Even as the enlisted ranks grew with the expanding Navy, enlisted men came to be more American. Far fewer were born abroad, and the percentage of naturalized citizens dropped as well. In 1899, 60 percent of the Navy enlisted men were native born, in 1910, 89 percent. In the same period, non-citizens fell from 20 percent to less than 1.5, while the percentage of naturalized citizens declined from 20 to 7.
The change in the character of recruits resulted from a deliberate Navy policy to fill its ranks with youths from middle America. The Navy sought solid, patriotic young men who possessed or could develop technical proficiencies
The Navy’s new recruiting policy was not designed to attract members of one class of citizens, African-American men, who made up an eighth of the American male population. Although the Navy had not yet become segregated and there were still black sailors among the ranks of the petty officers, the Navy of 1907 could not escape the racial attitudes of the American society of the time, and hence, of a large portion—although not all—of its white recruits. In 1896 the United States Supreme Court had declared that racial segregation in public accommodations was constitutional. Jim Crow laws and practices were soon the norm across much of the nation. At the same time that many enlisted whites objected to slinging their hammocks next to blacks and to eating their meals with them, naval leaders doubted the innate ability of blacks to master the new technical skills needed in the Navy. In rapid order, black sailors were relegated to the ranks of the mess men or to the laborious and hot work of the engine room crew, as members of which they would eat and sleep separately from the rest of the crew.
Despite the decline of opportunity for advancement in the Navy and the demeaning nature of relations with their white shipmates, roughly 1,700 African-Americans served in the Navy throughout the Theodore Roosevelt years. The conditions on board ship in many cases would have been less demeaning than what African-Americans encountered in a great number of towns and cities throughout the United States, particularly in the South.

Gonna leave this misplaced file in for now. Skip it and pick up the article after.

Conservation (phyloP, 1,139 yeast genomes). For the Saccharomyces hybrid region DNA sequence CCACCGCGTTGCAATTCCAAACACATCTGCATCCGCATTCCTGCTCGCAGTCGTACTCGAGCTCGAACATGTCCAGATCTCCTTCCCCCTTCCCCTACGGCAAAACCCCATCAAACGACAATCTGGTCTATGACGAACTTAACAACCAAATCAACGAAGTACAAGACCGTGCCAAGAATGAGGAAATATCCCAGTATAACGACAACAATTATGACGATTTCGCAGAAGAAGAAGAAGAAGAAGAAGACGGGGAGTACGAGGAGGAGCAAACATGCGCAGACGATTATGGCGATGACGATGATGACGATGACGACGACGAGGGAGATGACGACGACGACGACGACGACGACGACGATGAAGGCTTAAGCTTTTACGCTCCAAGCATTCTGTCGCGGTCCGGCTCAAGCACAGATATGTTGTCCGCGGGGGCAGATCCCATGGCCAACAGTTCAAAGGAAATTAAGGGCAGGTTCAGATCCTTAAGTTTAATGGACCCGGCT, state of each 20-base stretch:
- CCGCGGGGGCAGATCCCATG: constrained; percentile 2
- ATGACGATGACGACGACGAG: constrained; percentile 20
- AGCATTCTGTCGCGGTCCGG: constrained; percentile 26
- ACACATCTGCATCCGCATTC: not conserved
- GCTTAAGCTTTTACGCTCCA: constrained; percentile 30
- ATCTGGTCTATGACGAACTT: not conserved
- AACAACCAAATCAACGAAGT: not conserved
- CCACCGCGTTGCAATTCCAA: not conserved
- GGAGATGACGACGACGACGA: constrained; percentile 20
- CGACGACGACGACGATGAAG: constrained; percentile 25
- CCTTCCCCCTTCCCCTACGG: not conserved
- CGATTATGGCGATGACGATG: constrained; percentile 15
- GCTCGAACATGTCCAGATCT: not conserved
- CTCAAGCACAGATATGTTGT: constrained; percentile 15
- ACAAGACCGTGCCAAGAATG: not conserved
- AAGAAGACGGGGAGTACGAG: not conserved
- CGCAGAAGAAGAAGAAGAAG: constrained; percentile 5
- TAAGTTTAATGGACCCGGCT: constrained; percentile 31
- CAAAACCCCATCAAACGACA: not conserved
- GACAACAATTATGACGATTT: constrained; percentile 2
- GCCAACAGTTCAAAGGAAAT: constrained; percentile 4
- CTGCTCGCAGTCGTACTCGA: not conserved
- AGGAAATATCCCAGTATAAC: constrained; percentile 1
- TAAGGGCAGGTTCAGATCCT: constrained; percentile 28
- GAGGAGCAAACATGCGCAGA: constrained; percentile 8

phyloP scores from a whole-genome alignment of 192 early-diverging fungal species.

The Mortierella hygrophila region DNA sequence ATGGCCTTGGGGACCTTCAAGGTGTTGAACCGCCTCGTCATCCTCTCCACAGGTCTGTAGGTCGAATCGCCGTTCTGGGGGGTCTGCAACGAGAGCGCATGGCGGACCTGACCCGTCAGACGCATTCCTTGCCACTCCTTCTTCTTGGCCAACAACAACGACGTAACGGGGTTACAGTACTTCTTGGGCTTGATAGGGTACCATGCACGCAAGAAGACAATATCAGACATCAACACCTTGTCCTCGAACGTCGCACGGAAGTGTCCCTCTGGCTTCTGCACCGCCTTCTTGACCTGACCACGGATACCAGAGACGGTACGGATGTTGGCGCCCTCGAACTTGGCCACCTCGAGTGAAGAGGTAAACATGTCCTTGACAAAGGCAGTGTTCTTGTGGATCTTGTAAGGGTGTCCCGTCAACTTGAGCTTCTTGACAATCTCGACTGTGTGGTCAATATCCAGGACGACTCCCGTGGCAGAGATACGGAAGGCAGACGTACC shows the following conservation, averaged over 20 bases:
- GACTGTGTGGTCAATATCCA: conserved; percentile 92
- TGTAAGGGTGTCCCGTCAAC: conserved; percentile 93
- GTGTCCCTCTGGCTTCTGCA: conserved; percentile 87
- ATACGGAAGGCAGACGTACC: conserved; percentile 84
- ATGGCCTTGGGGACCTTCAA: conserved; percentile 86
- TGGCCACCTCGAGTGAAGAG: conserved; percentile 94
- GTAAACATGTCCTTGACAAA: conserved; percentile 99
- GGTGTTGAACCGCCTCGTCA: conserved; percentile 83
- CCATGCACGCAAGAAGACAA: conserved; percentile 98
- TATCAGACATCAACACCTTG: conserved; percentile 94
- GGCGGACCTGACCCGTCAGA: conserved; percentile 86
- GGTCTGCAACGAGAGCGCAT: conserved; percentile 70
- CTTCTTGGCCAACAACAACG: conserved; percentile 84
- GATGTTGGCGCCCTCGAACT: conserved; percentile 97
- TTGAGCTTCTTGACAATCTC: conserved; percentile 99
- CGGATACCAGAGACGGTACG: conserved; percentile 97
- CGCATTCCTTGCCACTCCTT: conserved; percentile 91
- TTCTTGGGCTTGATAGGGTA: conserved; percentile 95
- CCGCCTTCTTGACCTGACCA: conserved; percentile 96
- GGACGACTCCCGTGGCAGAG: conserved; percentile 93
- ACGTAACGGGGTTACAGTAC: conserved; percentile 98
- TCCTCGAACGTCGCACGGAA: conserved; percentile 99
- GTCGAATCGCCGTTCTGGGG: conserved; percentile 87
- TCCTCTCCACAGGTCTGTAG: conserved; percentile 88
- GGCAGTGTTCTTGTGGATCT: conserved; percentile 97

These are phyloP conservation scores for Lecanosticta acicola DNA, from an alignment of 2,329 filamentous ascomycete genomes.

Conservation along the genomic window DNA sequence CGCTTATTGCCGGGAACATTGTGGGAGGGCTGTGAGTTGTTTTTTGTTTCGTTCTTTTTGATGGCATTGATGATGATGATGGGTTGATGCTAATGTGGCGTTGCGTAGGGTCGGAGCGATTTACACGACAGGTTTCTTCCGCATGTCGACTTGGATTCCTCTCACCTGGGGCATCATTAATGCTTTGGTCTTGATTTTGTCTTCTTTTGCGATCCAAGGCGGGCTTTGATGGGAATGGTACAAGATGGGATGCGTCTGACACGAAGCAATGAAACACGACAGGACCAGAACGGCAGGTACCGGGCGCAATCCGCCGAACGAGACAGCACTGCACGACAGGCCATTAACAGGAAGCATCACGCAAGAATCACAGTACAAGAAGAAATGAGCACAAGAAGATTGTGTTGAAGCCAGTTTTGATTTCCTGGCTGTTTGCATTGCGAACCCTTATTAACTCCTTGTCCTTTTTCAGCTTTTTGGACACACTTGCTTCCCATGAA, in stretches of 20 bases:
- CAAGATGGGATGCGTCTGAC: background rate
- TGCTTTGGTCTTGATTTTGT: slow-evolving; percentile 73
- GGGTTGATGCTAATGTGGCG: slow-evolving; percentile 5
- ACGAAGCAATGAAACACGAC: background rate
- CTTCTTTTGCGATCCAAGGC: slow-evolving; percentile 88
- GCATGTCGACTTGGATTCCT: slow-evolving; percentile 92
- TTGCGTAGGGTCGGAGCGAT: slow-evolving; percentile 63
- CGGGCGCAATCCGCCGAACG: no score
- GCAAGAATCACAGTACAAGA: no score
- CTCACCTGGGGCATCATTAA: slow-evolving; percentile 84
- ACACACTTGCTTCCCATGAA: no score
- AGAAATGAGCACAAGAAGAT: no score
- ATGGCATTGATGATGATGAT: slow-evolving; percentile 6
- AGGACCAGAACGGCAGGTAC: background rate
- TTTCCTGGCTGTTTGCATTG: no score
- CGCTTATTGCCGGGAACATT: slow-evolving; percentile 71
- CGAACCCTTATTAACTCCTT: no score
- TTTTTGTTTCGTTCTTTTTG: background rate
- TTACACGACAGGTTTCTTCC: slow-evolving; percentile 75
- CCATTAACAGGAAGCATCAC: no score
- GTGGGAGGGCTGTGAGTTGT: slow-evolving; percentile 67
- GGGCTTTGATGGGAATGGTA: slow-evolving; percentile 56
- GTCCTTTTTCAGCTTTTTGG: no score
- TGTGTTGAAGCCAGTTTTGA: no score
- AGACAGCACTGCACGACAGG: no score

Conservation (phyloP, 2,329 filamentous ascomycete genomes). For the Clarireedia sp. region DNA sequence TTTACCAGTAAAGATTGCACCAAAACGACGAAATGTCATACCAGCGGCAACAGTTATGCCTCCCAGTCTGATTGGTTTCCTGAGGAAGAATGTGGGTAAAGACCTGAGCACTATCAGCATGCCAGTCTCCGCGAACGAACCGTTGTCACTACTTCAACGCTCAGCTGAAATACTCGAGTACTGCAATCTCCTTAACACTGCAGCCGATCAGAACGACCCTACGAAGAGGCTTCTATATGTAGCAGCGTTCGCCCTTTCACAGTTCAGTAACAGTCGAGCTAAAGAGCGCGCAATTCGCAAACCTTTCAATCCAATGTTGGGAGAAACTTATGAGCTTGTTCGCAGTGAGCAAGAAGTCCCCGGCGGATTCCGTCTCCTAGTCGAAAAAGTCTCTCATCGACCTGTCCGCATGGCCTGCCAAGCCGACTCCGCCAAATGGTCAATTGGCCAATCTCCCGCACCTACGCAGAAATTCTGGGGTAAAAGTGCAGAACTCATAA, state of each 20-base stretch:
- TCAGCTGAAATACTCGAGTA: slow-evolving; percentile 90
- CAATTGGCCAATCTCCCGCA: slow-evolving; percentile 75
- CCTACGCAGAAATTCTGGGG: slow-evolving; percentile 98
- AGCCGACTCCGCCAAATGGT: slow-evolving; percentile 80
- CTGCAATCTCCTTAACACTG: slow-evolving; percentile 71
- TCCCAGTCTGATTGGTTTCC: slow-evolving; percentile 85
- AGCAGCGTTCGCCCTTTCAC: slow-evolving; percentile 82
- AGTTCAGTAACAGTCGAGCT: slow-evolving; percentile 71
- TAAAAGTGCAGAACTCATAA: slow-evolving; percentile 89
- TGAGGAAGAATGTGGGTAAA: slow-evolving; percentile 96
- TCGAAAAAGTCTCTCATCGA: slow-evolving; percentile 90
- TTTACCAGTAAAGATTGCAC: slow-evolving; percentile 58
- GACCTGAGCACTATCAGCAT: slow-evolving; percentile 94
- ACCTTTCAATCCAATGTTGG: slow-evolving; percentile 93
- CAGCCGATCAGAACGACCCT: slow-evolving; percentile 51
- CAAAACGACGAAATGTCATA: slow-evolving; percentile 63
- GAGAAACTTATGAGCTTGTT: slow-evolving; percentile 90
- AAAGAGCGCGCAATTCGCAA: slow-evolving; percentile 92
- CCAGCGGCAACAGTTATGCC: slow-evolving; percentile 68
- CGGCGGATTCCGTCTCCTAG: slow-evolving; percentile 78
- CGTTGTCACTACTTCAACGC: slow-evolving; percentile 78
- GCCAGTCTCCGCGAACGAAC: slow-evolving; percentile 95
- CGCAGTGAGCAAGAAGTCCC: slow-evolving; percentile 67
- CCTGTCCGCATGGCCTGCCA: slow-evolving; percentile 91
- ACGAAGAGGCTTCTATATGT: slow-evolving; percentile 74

Of the many hundreds of photographs of sailors in the world cruise of the Great White Fleet, only two have been identified that clearly include black sailors.
70 years ago today, the United States Fleet was reorganized into Atlantic, Pacific, and Asiatic fleets. The Atlantic and Pacific fleets had been established from their 19th century predecessors in 1906/1907, but by the end of World War I most of the Navy’s combat power was in the Atlantic. In 1922 the Secretary of the Navy had established a single United States Fleet with four permanent subordinate organizations that moved periodically between the Atlantic and the Pacific oceans: the Battle Fleet, the Scouting Fleet, the Control Force (a skeleton blockade and base-seizing force), and the Fleet Base Force providing fleet logistics. Smaller reorganizations continued during the interwar period, and by the end of the 1930s most of the Navy’s combat power was in the Pacific in anticipation of a possible war with Japan. But by early 1941 there was an actual, not potential, war in the Atlantic (although the U.S. was not then in it), and the 1 February reorganization recognized the fact that a single operational fleet was not sufficient for an increasingly likely two-ocean war. The United States Fleet remained in existence but mainly as an administrative organization, and the Commander in Chief (CINC) was the senior of the three fleet CINCs on additional duty. Immediately after the 7 December 1941 attack on Pearl Harbor, Hawaii, a separate CINC U.S. Fleet was reestablished with authority over the other fleets. Early in 1942 the duties of Commander in Chief U.S. Fleet were consolidated with those of CNO in the person of Admiral Ernest J. King. The position of CINC U.S. Fleet was finally abolished in October 1945.
On 1 April, 1945, Allied forces landed on the shores of Okinawa. This 1945 color film, produced by the Marines Corps Photographic Service, tells the story of the initial phases of the campaign. Part 1 contains footage of the naval gunfire bombardment, the amphibious assault on the beach, and movement inland over the rugged terrain of the island. Also shown is a captured Japanese “Ohka” suicide rocket plane. Part 2 continues the story as American forces fight through the streets of small towns and villages, and encounter stronger Japanese resistance in the hills. Also shown is a small fleet of unused Japanese “Shinyo” suicide boats. Part 3 concludes the film with the pitched battle for Okinawa’s capital, Naha. As the film was produced during the war, with fighting on Okinawa still raging, it ends prior to the defeat of Japanese forces on the island.